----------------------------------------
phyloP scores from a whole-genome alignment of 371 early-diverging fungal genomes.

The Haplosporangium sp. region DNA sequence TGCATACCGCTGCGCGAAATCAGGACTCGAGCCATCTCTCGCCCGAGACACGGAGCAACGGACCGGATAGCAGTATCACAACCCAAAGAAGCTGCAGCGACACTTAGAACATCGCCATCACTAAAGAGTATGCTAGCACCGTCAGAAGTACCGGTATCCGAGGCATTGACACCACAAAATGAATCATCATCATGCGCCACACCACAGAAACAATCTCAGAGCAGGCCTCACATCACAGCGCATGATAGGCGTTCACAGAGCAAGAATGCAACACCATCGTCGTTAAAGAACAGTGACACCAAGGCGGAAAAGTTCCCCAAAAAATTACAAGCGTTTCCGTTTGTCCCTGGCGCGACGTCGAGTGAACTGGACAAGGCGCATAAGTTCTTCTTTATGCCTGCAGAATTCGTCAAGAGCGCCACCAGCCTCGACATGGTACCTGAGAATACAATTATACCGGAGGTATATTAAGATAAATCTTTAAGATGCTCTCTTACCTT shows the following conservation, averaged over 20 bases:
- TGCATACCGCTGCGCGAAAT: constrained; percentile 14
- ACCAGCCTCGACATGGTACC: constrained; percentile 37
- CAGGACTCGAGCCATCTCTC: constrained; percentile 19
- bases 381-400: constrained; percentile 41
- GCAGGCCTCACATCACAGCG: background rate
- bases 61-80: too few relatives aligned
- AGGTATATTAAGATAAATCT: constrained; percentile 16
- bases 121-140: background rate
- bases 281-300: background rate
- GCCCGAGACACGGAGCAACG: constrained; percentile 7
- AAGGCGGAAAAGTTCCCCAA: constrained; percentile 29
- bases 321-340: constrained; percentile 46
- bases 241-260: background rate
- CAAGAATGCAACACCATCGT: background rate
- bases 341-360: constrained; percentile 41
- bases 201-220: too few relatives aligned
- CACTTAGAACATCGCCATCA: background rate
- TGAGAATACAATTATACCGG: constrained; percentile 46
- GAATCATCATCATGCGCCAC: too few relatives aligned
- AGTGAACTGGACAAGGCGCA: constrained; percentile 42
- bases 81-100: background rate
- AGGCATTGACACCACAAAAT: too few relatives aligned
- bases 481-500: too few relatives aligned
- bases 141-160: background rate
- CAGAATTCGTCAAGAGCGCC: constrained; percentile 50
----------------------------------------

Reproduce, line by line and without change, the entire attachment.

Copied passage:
phyloP scores from a whole-genome alignment of 371 early-diverging fungal genomes.

The Haplosporangium sp. region DNA sequence TGCATACCGCTGCGCGAAATCAGGACTCGAGCCATCTCTCGCCCGAGACACGGAGCAACGGACCGGATAGCAGTATCACAACCCAAAGAAGCTGCAGCGACACTTAGAACATCGCCATCACTAAAGAGTATGCTAGCACCGTCAGAAGTACCGGTATCCGAGGCATTGACACCACAAAATGAATCATCATCATGCGCCACACCACAGAAACAATCTCAGAGCAGGCCTCACATCACAGCGCATGATAGGCGTTCACAGAGCAAGAATGCAACACCATCGTCGTTAAAGAACAGTGACACCAAGGCGGAAAAGTTCCCCAAAAAATTACAAGCGTTTCCGTTTGTCCCTGGCGCGACGTCGAGTGAACTGGACAAGGCGCATAAGTTCTTCTTTATGCCTGCAGAATTCGTCAAGAGCGCCACCAGCCTCGACATGGTACCTGAGAATACAATTATACCGGAGGTATATTAAGATAAATCTTTAAGATGCTCTCTTACCTT shows the following conservation, averaged over 20 bases:
- TGCATACCGCTGCGCGAAAT: constrained; percentile 14
- ACCAGCCTCGACATGGTACC: constrained; percentile 37
- CAGGACTCGAGCCATCTCTC: constrained; percentile 19
- bases 381-400: constrained; percentile 41
- GCAGGCCTCACATCACAGCG: background rate
- bases 61-80: too few relatives aligned
- AGGTATATTAAGATAAATCT: constrained; percentile 16
- bases 121-140: background rate
- bases 281-300: background rate
- GCCCGAGACACGGAGCAACG: constrained; percentile 7
- AAGGCGGAAAAGTTCCCCAA: constrained; percentile 29
- bases 321-340: constrained; percentile 46
- bases 241-260: background rate
- CAAGAATGCAACACCATCGT: background rate
- bases 341-360: constrained; percentile 41
- bases 201-220: too few relatives aligned
- CACTTAGAACATCGCCATCA: background rate
- TGAGAATACAATTATACCGG: constrained; percentile 46
- GAATCATCATCATGCGCCAC: too few relatives aligned
- AGTGAACTGGACAAGGCGCA: constrained; percentile 42
- bases 81-100: background rate
- AGGCATTGACACCACAAAAT: too few relatives aligned
- bases 481-500: too few relatives aligned
- bases 141-160: background rate
- CAGAATTCGTCAAGAGCGCC: constrained; percentile 50